When it comes to preserving the authenticity of a house of this vintage, the small details are important. The Dunnings decided to have all the window and door hardware bronzed to match the original fittings.
“We got the original front door knob and knocker refinished. They were covered in layers of paint so we had them stripped back. It was really exciting to see how they’d come up.”
During the renovation, original builder’s marks for the original stairs were discovered beneath the wallpaper. There were also chalk and pen sketches on the wall sarking boards in the back hall. There was a lot of discussion as to what should be done with these – remove the boards and frame them, leave the wall unlined?
In the end, Matthew and Rosemarie had the drawings professionally photographed. They have lodged these with the Historic Places Trust and have also had large prints framed for the living room walls.
Rosemarie and Matthew are delighted with the finished result of their renovations and are now enjoying the best of both worlds in their modernised colonial home.
Did you know? Avoid fly spots on ceilings with Resene Fly Deterrent. Designed to discourage flies from landing on the painted surface, it reduces the appearance of unwanted fly spots.
Adding some depth of colour and texture to this beautifully light room
Karen Hume, interior designer of Millers Home in Christchurch suggests this alternative scheme:
I have added some depth of colour and texture to this beautifully light room, with a textured wallpaper on either side of the fireplace in warm pewter tones, balanced with Resene Half Truffle on the other walls. The furniture has clean modern lines with the velvet floral on the sofa adding colour and warmth. The textured fabric on the chairs combines the other colours of the room. Simple drapes and romans in Resene Curtain Collection Sojourn, colour Savannah, add visual interest while the floor rug echoes the colour in the sofa and anchors the scheme, creating a warm, lively, liveable space.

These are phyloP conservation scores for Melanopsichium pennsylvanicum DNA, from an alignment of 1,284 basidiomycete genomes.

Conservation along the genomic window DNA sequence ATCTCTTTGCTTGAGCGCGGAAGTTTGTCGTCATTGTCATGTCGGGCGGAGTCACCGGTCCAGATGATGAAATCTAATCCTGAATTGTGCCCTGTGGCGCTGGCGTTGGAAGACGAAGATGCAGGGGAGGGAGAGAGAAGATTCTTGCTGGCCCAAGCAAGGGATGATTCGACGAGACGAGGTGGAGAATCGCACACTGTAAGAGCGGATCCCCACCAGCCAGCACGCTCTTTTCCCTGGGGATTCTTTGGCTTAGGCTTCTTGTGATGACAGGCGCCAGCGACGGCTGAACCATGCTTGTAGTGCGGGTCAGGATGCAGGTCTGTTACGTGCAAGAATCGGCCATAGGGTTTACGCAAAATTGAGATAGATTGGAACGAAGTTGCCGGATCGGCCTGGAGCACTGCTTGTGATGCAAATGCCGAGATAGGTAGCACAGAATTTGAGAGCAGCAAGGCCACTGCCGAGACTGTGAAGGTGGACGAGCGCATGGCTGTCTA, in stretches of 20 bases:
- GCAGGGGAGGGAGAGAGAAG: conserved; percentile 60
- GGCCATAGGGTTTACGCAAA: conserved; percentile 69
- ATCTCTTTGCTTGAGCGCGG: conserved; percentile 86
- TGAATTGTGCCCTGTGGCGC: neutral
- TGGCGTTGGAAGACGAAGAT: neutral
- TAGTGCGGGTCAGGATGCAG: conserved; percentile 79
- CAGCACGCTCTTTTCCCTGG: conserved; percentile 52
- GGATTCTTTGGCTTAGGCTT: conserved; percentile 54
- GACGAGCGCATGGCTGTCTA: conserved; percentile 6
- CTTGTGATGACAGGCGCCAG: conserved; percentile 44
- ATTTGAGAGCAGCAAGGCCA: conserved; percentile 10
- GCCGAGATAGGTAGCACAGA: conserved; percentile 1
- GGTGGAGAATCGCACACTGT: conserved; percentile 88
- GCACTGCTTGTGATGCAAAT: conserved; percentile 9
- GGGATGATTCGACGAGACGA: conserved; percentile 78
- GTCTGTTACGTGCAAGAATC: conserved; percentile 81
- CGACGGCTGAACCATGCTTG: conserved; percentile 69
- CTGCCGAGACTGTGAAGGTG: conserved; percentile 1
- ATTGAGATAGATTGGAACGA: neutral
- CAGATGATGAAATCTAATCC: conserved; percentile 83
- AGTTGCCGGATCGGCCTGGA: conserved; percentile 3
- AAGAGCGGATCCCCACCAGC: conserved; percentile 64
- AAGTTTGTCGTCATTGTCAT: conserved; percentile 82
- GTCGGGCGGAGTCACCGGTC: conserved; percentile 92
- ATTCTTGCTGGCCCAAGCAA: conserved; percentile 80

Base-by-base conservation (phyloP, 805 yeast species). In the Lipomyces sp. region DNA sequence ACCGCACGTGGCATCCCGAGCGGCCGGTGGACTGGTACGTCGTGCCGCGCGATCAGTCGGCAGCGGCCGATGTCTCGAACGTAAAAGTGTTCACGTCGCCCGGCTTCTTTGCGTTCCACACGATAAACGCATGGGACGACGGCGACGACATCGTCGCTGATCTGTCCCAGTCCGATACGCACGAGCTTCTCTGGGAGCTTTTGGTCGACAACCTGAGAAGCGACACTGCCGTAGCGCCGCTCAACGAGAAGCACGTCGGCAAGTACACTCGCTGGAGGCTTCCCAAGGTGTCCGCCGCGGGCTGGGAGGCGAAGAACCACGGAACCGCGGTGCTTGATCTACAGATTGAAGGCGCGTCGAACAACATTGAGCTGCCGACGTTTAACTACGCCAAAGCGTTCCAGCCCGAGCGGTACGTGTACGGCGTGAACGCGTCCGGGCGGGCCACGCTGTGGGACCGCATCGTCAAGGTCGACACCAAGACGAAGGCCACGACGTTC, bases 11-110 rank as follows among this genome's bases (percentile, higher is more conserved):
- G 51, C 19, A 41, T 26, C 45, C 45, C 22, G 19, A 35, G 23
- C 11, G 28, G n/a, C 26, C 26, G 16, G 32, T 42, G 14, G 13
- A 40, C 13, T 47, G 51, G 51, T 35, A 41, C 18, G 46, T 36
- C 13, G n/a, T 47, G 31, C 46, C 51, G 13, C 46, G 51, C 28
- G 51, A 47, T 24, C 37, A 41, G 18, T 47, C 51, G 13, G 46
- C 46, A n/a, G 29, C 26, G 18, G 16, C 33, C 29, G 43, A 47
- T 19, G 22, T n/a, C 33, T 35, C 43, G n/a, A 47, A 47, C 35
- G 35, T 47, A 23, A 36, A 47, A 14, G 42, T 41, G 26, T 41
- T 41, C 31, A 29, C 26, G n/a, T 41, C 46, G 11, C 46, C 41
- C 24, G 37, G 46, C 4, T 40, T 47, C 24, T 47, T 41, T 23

Contact: phone 03 348 0829 email email@example.com.
Accessories: A calm background of Resene Half Truffle is chosen for the walls with trims and ceiling in Resene Alabaster. Resene Curtain Collection Sojourn colour Savannah. Three-seater George sofa, from Hunter Furniture, in Rhapsody, colour Red, from Warwick Fabrics. Resene Wallpaper Collection 2011, style 47185. Rocco #4 coffee table, from Urban Furniture. Marseille chair, from Hunter Furniture, in Troy, colour Griffin, from James Dunlop. Barbados Round Large Pendant, from Lighting Direct.
This room combines colour with striped and floral patterns to create a crisp, fresh room with an element of contemporary fun
Karen Connolly, interior designer, suggests this alternative scheme:
Strongly influenced by the poolside setting, this room combines colour with striped and floral patterns to create a crisp, fresh room with an element of contemporary fun. Strong natural light will shimmer in this bright airy space. Resene Quarter Truffle provides a calm background to the room’s more dynamic vibrant accents. The ceiling height is visually lowered by bringing elements from the ceiling to a more human level with the pendant light and hanging chair. The chair allows the user to face the room or swivel to enjoy the outlook to the pool and garden. The room is anchored by a deliciously comfortable sofa that fills the entire sun-bathed side wall.
Contact: phone 09 575 8570 mobile 027 251 2140 email firstname.lastname@example.org.
Accessories: The walls are in Resene Quarter Truffle with trims and ceiling in Resene Half Black White. Accessories are matched to Resene Patriot, Resene Karma and Resene Kombi. Cora Hanging Chair in white, from Coastal Design. Beach House teak side table, from Corso de' Fiori. Meridian 9241 Firewheel Outdoor, colour Atoll, from Mokum Textiles. Striped wool rug, from Source Mondial. Zoon Serien light, from ECC Lighting.
Words: Deirdre Coleman
Pictures: Mark Smith
Illustration: Bruce Bryant
Search habitat magazine stories
If you have an idea, project or story that you think would suit habitat, we’d love to hear from you. Please drop us an email with your details and include photos if submitting a project.